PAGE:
The Journal of urology Impact Factor & Information

Publisher: American Urological Association, Elsevier

Journal description

The most widely read publication in the field, The Journal of Urology® brings solid coverage of all the clinically relevant information needed to stay at the forefront of this dynamic field. The Journal presents investigative studies on critical areas of research and practice; survey articles providing short condensations of the best and most important urology literature worldwide; and practice-oriented reports on interesting clinical observations.

Current impact factor: 3.75

Impact Factor Rankings

2015 Impact Factor Available summer 2015
2013 / 2014 Impact Factor 3.753
2012 Impact Factor 3.696
2011 Impact Factor 3.746
2010 Impact Factor 3.862
2009 Impact Factor 4.016
2008 Impact Factor 3.952
2007 Impact Factor 4.053
2006 Impact Factor 3.956
2005 Impact Factor 3.592
2004 Impact Factor 3.713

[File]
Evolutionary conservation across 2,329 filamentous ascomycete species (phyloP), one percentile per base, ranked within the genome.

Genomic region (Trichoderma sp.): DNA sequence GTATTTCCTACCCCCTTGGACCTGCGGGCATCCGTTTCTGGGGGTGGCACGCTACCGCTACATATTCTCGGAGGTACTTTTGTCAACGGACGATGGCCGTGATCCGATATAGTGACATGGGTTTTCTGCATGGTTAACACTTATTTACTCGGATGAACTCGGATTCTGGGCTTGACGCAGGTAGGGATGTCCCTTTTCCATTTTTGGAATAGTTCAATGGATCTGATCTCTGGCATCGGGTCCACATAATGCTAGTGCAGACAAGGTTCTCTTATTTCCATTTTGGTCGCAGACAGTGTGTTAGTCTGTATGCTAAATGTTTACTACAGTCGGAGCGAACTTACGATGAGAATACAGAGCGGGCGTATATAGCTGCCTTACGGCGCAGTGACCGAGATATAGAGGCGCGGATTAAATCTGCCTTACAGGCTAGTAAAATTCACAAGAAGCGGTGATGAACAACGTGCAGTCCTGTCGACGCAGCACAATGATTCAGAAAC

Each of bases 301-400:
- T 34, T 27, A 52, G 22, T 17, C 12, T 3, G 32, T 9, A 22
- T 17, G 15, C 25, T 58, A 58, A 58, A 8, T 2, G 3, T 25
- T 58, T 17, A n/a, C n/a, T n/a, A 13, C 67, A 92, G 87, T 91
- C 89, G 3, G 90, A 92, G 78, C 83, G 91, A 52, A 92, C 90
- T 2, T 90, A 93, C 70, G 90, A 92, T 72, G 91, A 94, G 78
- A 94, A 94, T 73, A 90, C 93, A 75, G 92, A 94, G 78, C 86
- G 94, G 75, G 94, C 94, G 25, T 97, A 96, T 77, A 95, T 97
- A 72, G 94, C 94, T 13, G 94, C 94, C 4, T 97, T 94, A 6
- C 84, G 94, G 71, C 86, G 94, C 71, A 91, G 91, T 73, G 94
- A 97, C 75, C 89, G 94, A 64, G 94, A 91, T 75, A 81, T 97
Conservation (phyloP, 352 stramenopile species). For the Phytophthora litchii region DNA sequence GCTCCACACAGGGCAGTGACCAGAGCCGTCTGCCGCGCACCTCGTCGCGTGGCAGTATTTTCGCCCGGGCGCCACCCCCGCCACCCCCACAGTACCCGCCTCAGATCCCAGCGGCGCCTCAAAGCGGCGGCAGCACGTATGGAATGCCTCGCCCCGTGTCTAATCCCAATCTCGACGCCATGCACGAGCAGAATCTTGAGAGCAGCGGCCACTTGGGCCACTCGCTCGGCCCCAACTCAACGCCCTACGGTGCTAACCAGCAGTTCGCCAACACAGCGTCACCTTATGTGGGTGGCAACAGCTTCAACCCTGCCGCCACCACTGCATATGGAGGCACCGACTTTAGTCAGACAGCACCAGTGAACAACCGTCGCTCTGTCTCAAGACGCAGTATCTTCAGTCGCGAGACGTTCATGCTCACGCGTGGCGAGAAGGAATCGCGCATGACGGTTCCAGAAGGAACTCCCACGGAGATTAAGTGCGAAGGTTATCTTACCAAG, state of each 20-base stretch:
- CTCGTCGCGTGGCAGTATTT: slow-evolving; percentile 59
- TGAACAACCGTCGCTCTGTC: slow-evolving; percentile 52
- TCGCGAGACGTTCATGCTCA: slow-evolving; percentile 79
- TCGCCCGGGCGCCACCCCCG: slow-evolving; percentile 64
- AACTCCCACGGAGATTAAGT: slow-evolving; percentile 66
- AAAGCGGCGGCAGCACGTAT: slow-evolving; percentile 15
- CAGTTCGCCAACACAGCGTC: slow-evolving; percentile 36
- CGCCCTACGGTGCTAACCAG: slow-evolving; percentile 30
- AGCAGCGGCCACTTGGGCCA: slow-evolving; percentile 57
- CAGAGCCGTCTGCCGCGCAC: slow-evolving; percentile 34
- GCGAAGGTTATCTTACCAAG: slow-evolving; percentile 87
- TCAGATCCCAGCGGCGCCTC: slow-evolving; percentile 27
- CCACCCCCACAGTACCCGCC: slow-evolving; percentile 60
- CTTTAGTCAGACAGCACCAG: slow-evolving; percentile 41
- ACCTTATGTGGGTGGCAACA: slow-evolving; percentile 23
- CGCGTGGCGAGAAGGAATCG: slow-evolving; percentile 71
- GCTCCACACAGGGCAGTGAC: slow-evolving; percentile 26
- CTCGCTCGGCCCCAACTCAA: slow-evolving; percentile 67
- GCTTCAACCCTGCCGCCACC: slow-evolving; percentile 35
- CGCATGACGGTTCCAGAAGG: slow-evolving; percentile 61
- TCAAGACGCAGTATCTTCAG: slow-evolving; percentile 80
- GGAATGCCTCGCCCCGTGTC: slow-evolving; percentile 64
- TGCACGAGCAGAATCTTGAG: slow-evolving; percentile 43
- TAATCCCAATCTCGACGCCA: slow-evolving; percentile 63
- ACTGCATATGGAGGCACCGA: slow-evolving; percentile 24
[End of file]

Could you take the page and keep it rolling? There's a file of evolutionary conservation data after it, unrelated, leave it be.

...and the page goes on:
2003 Impact Factor 3.297
2002 Impact Factor 3.03
2001 Impact Factor 3.19
2000 Impact Factor 2.896
1999 Impact Factor 2.486
1998 Impact Factor 2.685
1997 Impact Factor 2.719
1996 Impact Factor 2.668
1995 Impact Factor 2.792
1994 Impact Factor 2.539
1993 Impact Factor 2.231
1992 Impact Factor 1.91

Impact factor over time

Impact factor
Year

Additional details

5-year impact 4.02
Cited half-life 7.90
Immediacy index 0.63
Eigenfactor 0.09
Article influence 1.04
Website Journal of Urology, The website
Other titles Journal of urology (Online), The journal of urology
ISSN 1527-3792
OCLC 42747133
Material type Document, Periodical, Internet resource
Document type Internet Resource, Computer File, Journal / Magazine / Newspaper

Publisher details

Elsevier

  • Pre-print
    • Author can archive a pre-print version
  • Post-print
    • Author can archive a post-print version
  • Conditions
    • Pre-print allowed on any website or open access repository
    • Voluntary deposit by author of authors post-print allowed on authors' personal website, arXiv.org or institutions open scholarly website including Institutional Repository, without embargo, where there is not a policy or mandate